All this was contained in the post The Things Architects Do and which went mildly viral last October, spiking once last November last year and consistently this March because the single point running throughout the post was that THE UNITE D’HABITATIONS IS NOT VERY GOOD. Most of my objections were to do with the wasteful planning in what is supposed to be social housing. We only ever see the ‘interlocking’ apartments even though the building contains about 35 different types of apartments. This is often explained as Corbusier providing for different family configurations and preferences (and actually, to be fair, it would be described in exactly the same way today). However, it is bullshit. Families requesting social housing are not usually able to pick and choose their apartment type. How about the family on the bottom half of the above ‘interlocking’ section. Did they ask for a plan where the only living space was at the end of the parents’ bed? [That’s a bit crap, non?] Or how about the family in the apartment at the bottom left of this plan? Did they say “We want an apartment that has windows only to the south because we would prefer to not look at the Mediterranean?”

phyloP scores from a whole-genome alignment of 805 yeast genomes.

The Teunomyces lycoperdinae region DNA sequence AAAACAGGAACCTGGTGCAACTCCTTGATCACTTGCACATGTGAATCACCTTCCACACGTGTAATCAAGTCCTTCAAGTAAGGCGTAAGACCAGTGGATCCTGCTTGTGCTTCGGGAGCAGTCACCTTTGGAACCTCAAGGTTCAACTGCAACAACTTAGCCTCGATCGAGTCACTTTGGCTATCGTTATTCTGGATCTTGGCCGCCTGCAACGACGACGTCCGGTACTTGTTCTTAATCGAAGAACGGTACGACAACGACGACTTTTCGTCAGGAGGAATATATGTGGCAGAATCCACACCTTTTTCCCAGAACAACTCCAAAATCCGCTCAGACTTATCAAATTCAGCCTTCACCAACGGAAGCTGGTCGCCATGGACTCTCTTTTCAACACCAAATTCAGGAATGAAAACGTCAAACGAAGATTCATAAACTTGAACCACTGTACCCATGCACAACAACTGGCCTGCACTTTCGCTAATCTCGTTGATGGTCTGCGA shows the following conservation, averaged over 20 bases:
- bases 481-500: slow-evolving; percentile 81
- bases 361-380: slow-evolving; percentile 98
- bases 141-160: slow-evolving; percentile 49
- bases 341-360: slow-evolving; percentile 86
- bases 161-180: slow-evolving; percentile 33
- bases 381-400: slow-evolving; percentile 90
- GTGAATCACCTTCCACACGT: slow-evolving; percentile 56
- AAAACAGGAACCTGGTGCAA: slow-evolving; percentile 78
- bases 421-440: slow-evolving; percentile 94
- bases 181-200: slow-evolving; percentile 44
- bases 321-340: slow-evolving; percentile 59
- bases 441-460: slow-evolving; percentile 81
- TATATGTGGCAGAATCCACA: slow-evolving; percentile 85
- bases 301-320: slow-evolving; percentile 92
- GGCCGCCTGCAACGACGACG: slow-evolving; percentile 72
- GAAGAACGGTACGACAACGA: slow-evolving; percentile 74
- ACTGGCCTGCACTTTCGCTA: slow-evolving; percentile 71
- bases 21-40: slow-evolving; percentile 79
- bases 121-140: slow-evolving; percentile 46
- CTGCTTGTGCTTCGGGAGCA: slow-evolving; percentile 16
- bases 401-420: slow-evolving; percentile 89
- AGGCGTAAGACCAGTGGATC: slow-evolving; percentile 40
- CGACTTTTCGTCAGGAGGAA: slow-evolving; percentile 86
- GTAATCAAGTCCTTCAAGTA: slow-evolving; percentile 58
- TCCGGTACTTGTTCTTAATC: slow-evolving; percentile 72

Anyway, I won’t go into that now. For people wanting a little more information on Unité d’Habitations and how crap it is, I’ve organised the more obvious points into a table, showing how they were solved or not over the course of LC’s next four versions. Unsurprisingly, it’s the hugely flawed first attempt that’s remembered, not the improved ones. From this, we can surmise that the other four were somehow compromised by reality and therefore not fitting the narrative fiction that sustains the idea of genius.